Rock Paper Scissors, the role-playing game
Diceless role-playing games are (thankfully) few and far apart, and with precious few exceptions, they all suck. Only Amber sticks in my mind as being one that was pretty good. The rest – not so good. So here’s another one to add to the pile!
Rock Paper Scissors (abbreviated to RPS from hereon) is a game that’s been around since the dawn of time itself. Or at least, since the day they invented scissors. Presumably before that they played Rock Parchment Spear or something. I dunno.
But anyhow. It’s a simple resolution system which is near-as-dammit universal and seems tailor made for handling in-game conflict resolution – in other words, it’s a role-playing mechanic!
Disclaimer: This idea is neither clever nor original, but I like it.
Just to be clear, here’s how RPS works. Two players square off, count to three then make a gesture with one hand: a clenched fist represents Rock, two fingers pointing is Scissors and a flat palm is Paper. Who wins is decided by this little mantra:
Rock blunts Scissors
Scissors cuts Paper
Paper covers Rock
To turn this into an RPG we just need to replace the words with something appropriate to the genre and assign ranks.
For a Fantasy setting (and taking a leaf from 4e D&D’s Power structure) we could use:
Martial thwarts Arcane
Arcane corrupts Divine
Divine humbles Martial
If it’s a Superhero genre, how about:
Brick clobbers Blast
Blast targets Speed
Speed outruns Brick
Allocate 5 points across the three elements with at least 1, and no more than 3 in each one. This means the valid combinations are either 3/1/1 or 2/2/1. NPCs can have any number of points as appropriate, from Minions with 1/1/1 to high-powered Demons, Dragons and Cosmic Beings with 10/10/10. Good luck against those.
Here’s a few example PCs:
Borys the Axe
R:Martial 3, P:Arcane 1, S:Divine 1
Lady Minerva Elfhart
R:Martial 1, P:Arcane 2, S:Divine 2
R:Brick 2, P:Blast 1, S:Speed 2
R:Brick 1, P:Blast 1, S:Speed 3
Note that having Blast 1 in a Superheroes game doesn’t necessarily mean he’s got a really crummy blasting power – it might be that he’ll throw something at his opponent such as a manhole cover, pickup-truck or passing Wolverine.
Here’s how this works. Anytime there’s a conflict (which might be combat but in the best RISUS tradition doesn’t have to be – it could be anything from a diplomatic discussion to a race to bake the finest cake. Coming up with cool and clever uses for your talents is all a part of role-playing!) play Rock-Paper-Scissors against your opponent (usually the GM, but it could be another player). Loser deducts one point from the attribute they played. If that attribute reaches zero they can’t use it again in that conflict. When all attributes reach zero, it’s a defeat.
The key here is to describe your actions after each turn, whether you won or not. Heroes always get to describe their actions before their opponents and the GM is encouraged to bounce off a players’ ideas as much as possible.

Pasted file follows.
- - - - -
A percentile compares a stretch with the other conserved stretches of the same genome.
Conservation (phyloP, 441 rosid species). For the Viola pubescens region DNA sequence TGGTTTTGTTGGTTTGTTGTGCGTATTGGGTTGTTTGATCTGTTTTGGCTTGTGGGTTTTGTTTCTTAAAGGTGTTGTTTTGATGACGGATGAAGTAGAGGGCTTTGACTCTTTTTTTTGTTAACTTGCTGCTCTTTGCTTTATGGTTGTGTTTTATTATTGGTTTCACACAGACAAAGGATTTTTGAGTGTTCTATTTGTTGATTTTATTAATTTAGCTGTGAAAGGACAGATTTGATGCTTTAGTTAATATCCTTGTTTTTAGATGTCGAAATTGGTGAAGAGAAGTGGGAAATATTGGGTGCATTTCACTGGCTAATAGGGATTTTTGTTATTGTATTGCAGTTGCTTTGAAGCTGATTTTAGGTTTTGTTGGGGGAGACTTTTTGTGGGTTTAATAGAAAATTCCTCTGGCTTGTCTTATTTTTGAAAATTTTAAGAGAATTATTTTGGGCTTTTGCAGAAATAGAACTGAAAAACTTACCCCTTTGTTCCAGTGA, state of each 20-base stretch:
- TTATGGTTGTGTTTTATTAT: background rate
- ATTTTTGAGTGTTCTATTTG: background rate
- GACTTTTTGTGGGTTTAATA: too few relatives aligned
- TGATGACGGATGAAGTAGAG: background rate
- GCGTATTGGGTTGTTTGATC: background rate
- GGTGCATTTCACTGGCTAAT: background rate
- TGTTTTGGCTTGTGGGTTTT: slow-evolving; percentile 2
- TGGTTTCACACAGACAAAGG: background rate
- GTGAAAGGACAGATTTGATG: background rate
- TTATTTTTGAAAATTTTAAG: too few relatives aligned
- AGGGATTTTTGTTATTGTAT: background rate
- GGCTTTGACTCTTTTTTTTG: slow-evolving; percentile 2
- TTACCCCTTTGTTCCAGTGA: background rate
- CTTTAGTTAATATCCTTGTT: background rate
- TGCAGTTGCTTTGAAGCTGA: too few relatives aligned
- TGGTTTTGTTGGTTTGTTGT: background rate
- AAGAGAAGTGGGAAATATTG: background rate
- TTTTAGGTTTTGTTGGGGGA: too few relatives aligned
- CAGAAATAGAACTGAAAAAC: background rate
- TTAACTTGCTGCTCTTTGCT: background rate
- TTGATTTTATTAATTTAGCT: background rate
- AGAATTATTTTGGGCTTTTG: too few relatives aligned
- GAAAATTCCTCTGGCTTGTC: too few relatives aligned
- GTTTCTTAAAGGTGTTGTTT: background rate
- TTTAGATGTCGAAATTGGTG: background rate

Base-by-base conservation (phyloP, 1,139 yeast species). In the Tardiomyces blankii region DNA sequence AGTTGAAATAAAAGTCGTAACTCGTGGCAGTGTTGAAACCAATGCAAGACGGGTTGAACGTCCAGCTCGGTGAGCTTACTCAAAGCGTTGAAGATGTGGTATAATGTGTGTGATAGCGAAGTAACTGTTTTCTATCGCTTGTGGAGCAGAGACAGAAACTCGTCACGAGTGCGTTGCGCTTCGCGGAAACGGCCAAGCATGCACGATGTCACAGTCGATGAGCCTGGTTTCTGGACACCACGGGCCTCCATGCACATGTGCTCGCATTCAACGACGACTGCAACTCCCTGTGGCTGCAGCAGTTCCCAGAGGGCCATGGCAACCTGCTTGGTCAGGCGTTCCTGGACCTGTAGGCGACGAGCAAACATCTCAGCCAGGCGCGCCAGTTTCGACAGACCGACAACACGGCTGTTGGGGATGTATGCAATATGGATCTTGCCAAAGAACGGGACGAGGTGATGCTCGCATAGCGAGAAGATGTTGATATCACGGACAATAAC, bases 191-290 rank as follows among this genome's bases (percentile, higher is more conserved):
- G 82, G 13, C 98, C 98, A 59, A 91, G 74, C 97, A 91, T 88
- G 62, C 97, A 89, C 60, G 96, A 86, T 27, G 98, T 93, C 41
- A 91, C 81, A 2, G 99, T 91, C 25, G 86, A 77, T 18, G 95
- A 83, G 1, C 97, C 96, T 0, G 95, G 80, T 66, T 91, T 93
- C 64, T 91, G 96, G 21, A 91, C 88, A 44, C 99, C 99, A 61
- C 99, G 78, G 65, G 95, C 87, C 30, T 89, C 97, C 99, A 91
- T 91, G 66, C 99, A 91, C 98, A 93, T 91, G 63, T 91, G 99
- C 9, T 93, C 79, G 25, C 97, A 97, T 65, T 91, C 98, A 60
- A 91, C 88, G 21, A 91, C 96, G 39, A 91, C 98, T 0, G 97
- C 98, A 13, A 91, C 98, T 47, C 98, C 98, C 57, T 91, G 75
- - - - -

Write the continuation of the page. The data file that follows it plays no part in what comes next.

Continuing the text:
It’s High Noon in the Old West, and Lucky Larry is facing off against Whiskey Joe, leader of the Liquor Gang.
R:Aim 2 , P:Cool 2, S:Speed 1
R:Aim 1, P:Cool 1, S:Speed 2
Aim outguns Speed
Speed outdraws Cool
Cool unnerves Aim
Round 1 – Larry:Scissors, Joe:Paper
Larry goes for his gun while Joe is still bragging about how he’s going to take down this do-gooder once and for all. Joe dives for cover and all semblance of cool is lost as he eats dirt (Joe’s Cool is at 0)
Round 2 – Larry: Rock, Joe:Scissors
Larry takes careful aim and lets off a shot just as Joe tried to dive between some stacked barrels. He’s winged in the leg for his trouble. (Joe’s Speed in now 1)
Round 3 – Larry: Rock, Joe: Rock
It’s a draw as they trade gunshots, but the bullets do little more than shift air.
Round 4 – Larry: Paper, Joe: Rock
Larry shouts out “It’s over Joe! Come out now or I’m going to have to kill you!”. Joe is unnerved, and misses widely. (Joe’s Aim is now 0; he’s only got Speed 1 left)
Round 5 – Larry: Paper, Joe: Scissors
”You got one last chance!” Larry calls, then lets out a yell as Joe’s bullet hits him in the arm. He switches gun hand. Now he’s gone and done it. (Larry’s Cool is down to 1)
Round 6 – Larry: Rock, Joe:Scissors
Larry takes careful aim, waiting. Joe pushes the barrels over he’s hiding behind and Larry dives and fires. The barrels bounce over his head and when the dust settles Joe is on the floor, shot clean through the heart.
Healing and recovery
All of the PC’s attributes are restored to their full values at the end of each conflict. If any hero reaches 0/0/0 in a conflict they may be dead, captured, unconscious or at –1 to one of their attributes for the remainder of the session, depending on the nature of the conflict and the whim of the GM. You have been warned.
Either have the heroes square off one-on-one against multiple foes or (preferably) total the stats for multiple opponents and treat them as one larger foe.
For example, five Goblin Minions (1/1/1) could be represented as (5/5/5). Simply reduce the number of surviving Goblins as dramatically appropriate.
After each successful session, add 1 to any one attribute. No attribute may be more than 2 higher than the rest (i.e. 3/1/1 is ok, but 4/1/1 isn’t – raise one of the lower attributes first).
And that’s it – a quick and slightly silly system for those times when you’ve left your dice at home, or are stuck in the middle of a field somewhere.
Comments welcome, as ever.